But times change. For me, so did the city, when employment compulsions saw me leave both my home and those tomes behind.
Most of those books have been adorning those cupboards and shelves ever since Dad was young. He was fiercely possessive about his collection; even I was not allowed access to it till he was certain I was a serious booklover. Soon, however, both of us realised we needed more cupboards to hold our burgeoning assortment.
It's been a decade since Dad passed away. Now my mother cares for those books, like she does for us. She's as possessive about them as he was, despite the fact that she can hardly read English. To her, they are a part of him -- quiet, reassuring, warm...
Recently, when I was visiting her, I tried to blow dust off some of the tomes. There was hardly any; she dusts the shelves regularly. Yet, they look as forlorn as the benches in a kindergarten when school lets out...
I thumbed through a diary -- an old, everyday diary -- almost full of Dad's neat, spidery handwriting -- and looked at his picture on the mantelpiece. I realise that if, it weren't for him, I'd probably never have been introduced to great minds.
But my father was a sly one. By the time I realised education was just the ability to quote Shakespeare without crediting it to the Bible, I had already borne the brunt of my father's vitriolic wit. His sharpest barbs always found the softest target -- ME!!!
He had this style of passing many a quote as if it were his original contribution to satirical literature. Expressly designed to clip my wings, most of these 'slings and arrows' travelled only my way.
A 'sombre hombre,' Dad found it almost impossible to speak nonsense. I, on the other hand, had this amazing ability to spew forth nothing but balderdash. Little wonder then, that there was a generation gap the size of the Pacific between us.
At family dinners, when I excitedly launched into a harangue, he would look hawk-eyed over his thick, horn-rimmed glasses, with a naughty, tremulous smile on his lips, as he let me complete the apostrophe. Then, quaffing off a generous measure of buttermilk, he'd advise: "It's better to keep your mouth shut and let others think you are a fool, instead of opening it and removing all doubt."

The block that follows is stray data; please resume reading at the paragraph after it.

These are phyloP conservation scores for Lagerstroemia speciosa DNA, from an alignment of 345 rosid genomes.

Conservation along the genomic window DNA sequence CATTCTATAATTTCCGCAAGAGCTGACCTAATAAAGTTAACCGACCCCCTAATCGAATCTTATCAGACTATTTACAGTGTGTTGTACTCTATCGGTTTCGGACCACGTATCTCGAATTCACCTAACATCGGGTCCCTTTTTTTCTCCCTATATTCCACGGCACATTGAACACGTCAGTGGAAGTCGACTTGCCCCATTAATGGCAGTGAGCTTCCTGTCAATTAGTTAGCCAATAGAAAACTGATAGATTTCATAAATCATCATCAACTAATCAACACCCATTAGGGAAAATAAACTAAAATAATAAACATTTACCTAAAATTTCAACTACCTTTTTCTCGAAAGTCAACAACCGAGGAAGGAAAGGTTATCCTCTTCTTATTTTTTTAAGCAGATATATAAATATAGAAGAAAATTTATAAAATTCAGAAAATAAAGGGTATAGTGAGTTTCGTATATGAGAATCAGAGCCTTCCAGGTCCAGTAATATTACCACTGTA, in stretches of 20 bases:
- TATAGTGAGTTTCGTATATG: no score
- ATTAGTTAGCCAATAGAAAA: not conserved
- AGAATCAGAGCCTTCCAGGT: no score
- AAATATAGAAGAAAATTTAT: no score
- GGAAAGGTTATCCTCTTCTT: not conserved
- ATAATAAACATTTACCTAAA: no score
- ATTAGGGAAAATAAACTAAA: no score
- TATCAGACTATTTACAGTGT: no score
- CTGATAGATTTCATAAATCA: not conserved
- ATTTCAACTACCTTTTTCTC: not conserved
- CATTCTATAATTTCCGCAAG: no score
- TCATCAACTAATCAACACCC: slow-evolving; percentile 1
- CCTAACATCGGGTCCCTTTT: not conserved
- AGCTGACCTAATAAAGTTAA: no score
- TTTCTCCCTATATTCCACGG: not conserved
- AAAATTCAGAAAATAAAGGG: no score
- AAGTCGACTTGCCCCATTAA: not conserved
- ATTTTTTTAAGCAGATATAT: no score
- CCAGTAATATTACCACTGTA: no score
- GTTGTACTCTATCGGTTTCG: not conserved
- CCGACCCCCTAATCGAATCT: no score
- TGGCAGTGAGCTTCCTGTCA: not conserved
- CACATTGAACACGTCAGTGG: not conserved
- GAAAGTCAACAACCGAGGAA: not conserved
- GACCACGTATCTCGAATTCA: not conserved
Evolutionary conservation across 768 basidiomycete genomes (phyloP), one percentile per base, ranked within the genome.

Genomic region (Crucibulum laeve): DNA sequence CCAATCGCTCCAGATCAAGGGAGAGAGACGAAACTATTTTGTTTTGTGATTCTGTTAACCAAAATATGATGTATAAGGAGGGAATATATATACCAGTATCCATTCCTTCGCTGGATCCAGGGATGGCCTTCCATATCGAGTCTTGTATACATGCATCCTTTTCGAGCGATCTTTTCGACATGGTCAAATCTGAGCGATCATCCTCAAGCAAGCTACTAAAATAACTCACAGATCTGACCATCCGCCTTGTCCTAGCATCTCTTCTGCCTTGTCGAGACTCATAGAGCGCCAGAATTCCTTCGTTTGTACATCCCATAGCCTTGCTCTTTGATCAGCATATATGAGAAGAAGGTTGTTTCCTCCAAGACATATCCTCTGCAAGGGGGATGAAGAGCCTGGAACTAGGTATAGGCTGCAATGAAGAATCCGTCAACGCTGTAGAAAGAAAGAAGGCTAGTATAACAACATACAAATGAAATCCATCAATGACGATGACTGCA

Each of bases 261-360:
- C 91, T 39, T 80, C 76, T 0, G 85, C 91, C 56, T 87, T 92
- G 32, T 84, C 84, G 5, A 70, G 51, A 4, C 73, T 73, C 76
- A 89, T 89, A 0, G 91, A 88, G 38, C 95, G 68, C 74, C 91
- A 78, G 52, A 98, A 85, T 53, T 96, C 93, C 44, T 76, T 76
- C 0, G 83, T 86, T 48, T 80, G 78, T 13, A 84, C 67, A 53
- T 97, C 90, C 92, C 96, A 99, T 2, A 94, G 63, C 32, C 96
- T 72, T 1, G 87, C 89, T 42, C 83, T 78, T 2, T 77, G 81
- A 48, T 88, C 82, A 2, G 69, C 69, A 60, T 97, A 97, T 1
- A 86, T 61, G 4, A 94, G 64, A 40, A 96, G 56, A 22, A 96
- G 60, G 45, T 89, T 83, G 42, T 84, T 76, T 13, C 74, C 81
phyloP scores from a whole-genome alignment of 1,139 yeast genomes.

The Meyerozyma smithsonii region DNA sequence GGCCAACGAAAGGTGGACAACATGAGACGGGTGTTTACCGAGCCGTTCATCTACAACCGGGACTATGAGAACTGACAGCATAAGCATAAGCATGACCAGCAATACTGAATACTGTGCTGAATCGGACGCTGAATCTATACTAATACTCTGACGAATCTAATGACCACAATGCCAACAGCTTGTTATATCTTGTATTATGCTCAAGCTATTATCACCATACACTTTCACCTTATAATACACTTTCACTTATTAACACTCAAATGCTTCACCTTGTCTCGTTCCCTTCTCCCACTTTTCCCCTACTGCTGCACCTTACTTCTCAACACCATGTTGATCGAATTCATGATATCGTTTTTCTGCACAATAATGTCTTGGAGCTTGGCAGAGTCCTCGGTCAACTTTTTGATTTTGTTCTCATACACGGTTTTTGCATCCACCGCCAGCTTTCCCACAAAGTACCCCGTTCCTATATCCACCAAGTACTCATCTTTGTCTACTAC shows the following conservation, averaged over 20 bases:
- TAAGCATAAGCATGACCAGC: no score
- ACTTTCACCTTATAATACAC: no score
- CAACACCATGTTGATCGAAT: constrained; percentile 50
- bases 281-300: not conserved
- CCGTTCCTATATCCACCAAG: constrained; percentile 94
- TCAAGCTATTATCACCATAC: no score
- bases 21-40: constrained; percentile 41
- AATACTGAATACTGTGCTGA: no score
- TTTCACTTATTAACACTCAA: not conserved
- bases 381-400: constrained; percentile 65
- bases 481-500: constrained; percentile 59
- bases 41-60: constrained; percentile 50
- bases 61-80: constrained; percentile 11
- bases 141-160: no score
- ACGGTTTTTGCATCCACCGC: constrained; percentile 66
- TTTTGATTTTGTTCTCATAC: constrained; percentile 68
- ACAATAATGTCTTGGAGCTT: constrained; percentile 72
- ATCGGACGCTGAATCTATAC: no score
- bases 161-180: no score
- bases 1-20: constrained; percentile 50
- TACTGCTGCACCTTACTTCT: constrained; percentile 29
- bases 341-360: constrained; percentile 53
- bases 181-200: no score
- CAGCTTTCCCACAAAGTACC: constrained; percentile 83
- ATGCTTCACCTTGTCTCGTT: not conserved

That would effectively shut me up for the next two dinners.
Over the years, taking advantage of the fact that cricket pitches and badminton courts held me so enraptured that I had little time for Shaw, Shakespeare or Socrates, he palmed off many a gem with the imperious air of a creator.
And he'd make no attempt to hide the 'fact' that the inspiration for all his 'original quotes' was the uncouth Bhate Junior.
At times he shook his head and sighed, pretending to make a Herculean effort to conceal his pain at my conduct. Then he'd say: "How sharper than a serpent's tooth it is to have a thankless child…"
Despite being a lawyer -- and a Devil's advocate at times -- he expected his clients to tell him 'nothing but the truth.' When some of them provided him with reason to doubt their integrity, he'd mutter over a mouthful of kheer: "The more I come to know man, the more I love the dog!"
His in-laws, too, were a fond target for his sarcasm. "The more the success, the more the relatives," he'd say, grinning from ear to ear. And Mom would promptly add an extra pinch of chillies to his soup.
"You don't like my relatives," she'd complain. "But I do," he'd counter. "I love all your in-laws." At times, he'd carry it a bit too far, but Mom only smiled at his 'borrowed' wit.
Meanwhile, I gaped awestruck at this 'fountainhead of eternal knowledge.'
"If you steal from one author, it is plagiarism; if you steal from many, it's research," he'd say airily, as he watched me work on a school project, brazenly passing even that quote as his own masterpiece.
It was not long, though, before I discovered the source of the 'eternal fountain'; after all, our home was littered with a sparkling collection of books -- Kafka, Shakespeare, Wodehouse, MacLean, et al. Initially, my 'snappy comebacks' to his wisecracks would be days late. But, soon, I'd honed my brain. It was time to enter the marketplace and end his monopoly.
Dinnertime, thereafter, became an exercise for the grey cells, with him 'creating' phrases and me trying to catch him on the wrong foot. "All animals are equal, but some are more equal than others," he'd exclaim, one eyebrow arched, the pride of a creator in smirk. Then he'd wait as expectantly as an opening batsman.
After a pregnant pause, which was our verbal hyphen, I would answer, "Orwell!" He'd scowl darkly when I was right, impressed by my effort. If not, a triumphant smile would precede an even more triumphant correction. Soft-spoken and gentle as he was, it still took an extraordinary amount of effort to win accolades from him.
He'd stopped cheating on me by then. Instead, both of us would try that on my kid sister.
A modest man, he growled in embarrassment when he felt good and laughed when he was scared -- particularly because he did not want to alarm us. He taught us to learn, love and laugh. "If you can't return a favour, pass it on," was his constant advice to us. I knew he had lifted this one too, but I let it pass.
He was the kind of friend anyone would want to give oneself as a present.
Above all, he was -- as the Bible says -- a good man and just! As is the collection of his books, which Mom lovingly dusts every day…
Shishir Bhate hopes he is as good a father to his daughter.
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